Yesterday, the Institute for Local Self-Reliance hosted a seminar on the topic of "Reining in Monopoly Power: Small Businesses and the Push to Strengthen Antitrust Laws." The webinar follows a similar event last year in Washington, D.C., that coincided with Winter Institute 15 in Baltimore. Central to yesterday's conversation was the monopolistic market power of Apple, Google, Facebook and, especially, Amazon.
The keynote talk was delivered by Congressman David Cicilline (D-RI), chairman, Subcommittee on Antitrust, Commercial and Administrative Law, who explained that the country's Democratic legislature was ready to act to defend small and local business against predatory companies. "We know that small and local businesses are going to be key to our economic recovery after the pandemic," he said. Cicilline noted that for a long time, companies like Apple, Amazon, Google, and Facebook were given a free pass and Congress didn't want to be seen obstructing the growth of entrepreneurial American companies. But times have changed, and Cicilline said, "we must level the playing field."
The talk was moderated by Dan Cullen, senior strategy officer for the American Booksellers Association, and several booksellers were participating online and offering comments in the chat thread. Danny Caine, owner of the Raven Book Store in Lawrence, Kan., appeared on-screen and asked Cicilline about the possibility of breaking up Amazon. Cicilline's reply was pragmatic: "Breaking up Amazon may just result in 10 companies that behave just as a badly, but it will improve competitiveness."
Cicilline advocated passing a Glass-Steagall Act for the retail marketplace. "How Amazon is working creates a tremendous amount of unfairness," he said. "It fosters anticompetitive behavior, favors self-preferencing for their own products. I think you either need to be a seller of goods and services or you can control the marketplace — you cannot do both."
Cicilline continued, "Right now it is impossible for small stores to compete with Amazon and we have a responsibility to fix it. They do what they want and engage in a set of behaviors that is disturbing. We want the marketplace to work, so you can make space for other companies to work. We want all great companies to survive and flourish."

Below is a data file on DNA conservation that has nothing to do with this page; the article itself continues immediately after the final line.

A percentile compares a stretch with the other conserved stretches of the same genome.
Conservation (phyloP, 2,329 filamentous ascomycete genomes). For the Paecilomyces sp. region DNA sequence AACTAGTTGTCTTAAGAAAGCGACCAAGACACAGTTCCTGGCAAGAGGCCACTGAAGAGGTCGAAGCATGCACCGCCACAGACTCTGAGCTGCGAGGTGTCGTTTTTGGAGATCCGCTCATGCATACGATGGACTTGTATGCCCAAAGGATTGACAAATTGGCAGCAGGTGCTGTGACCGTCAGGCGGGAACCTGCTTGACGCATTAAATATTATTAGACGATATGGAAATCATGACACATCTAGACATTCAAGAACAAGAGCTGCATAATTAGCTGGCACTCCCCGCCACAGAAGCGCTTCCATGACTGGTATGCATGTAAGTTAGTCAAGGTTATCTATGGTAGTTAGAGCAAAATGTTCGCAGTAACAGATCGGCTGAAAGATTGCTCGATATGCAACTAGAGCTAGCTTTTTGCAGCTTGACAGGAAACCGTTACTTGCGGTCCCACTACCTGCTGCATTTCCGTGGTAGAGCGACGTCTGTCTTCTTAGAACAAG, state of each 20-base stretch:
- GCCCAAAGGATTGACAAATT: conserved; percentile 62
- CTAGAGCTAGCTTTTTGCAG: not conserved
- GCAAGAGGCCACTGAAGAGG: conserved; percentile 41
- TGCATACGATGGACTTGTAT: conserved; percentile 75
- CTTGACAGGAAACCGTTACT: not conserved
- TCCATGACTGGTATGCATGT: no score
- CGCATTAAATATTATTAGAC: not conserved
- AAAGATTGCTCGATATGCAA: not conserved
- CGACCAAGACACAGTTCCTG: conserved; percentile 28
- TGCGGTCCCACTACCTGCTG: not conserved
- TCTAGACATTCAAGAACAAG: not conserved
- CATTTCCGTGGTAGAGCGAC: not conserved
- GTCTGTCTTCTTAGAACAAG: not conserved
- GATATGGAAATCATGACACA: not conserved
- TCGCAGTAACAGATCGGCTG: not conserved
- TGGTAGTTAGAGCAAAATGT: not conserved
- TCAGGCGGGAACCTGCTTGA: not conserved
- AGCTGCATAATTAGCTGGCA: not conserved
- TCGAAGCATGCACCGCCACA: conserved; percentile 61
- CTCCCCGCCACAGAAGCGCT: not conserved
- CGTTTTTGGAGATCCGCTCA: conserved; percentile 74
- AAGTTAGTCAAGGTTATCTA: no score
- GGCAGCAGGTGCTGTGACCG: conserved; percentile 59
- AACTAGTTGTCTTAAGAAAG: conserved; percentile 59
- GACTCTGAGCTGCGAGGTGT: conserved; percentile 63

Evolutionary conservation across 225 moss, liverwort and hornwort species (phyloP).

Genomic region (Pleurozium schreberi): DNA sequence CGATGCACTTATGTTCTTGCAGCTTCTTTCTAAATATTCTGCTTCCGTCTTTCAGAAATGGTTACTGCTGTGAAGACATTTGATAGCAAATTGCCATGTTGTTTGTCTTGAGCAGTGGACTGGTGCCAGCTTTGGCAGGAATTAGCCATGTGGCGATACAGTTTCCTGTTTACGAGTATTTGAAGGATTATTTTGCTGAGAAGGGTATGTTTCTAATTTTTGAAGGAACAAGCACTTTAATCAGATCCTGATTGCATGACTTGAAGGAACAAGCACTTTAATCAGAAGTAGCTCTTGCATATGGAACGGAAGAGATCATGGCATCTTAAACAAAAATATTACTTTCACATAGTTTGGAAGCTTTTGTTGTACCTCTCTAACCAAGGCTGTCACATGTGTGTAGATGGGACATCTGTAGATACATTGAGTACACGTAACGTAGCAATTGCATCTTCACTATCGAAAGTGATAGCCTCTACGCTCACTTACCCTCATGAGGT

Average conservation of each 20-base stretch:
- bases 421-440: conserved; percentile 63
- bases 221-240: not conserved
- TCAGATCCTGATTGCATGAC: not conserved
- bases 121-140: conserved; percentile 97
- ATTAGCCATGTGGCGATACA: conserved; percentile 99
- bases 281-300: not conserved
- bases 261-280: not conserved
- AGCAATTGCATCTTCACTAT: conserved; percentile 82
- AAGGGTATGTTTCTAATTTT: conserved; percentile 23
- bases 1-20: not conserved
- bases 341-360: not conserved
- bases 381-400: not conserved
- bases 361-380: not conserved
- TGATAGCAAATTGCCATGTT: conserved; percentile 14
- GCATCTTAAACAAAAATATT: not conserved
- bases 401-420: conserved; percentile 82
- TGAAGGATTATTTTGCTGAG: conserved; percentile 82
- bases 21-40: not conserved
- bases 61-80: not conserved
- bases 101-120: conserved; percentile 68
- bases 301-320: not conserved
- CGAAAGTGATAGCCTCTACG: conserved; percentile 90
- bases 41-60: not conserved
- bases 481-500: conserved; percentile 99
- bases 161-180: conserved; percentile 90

In a follow-up panel discussion, Stacy Mitchell, co-director of the Institute for Local Self-Reliance, noted, "The courts have been enamored with the idea of big efficiency. This has allowed big companies to bully smaller rivals." She said one example of this was predatory pricing and the fact that small businesses are not given access to the same deals, due to economies of scale, that larger companies are. She continued, pointing out that Amazon's collection of data has ultimately become a form of surveillance. "They control inventory, shipping, point-of-sale systems, and access to the internet," she said. "They have effectively constructed a God-like view of what is happening in the economy."
Zephyr Teachout, author and professor at Fordham Law School, noted later in the day that the country is at an inflection point for those fighting for antitrust action to be taken against monopolistic companies. "The failure to enforce antitrust laws since the Reagan administration has been a bi-partisan betrayal for the last 40 years," she said. "We are at a crucible moment for antitrust, Now, it is not whether congress will act, it is what they will do. If we want strong antitrust laws, the time to act is now."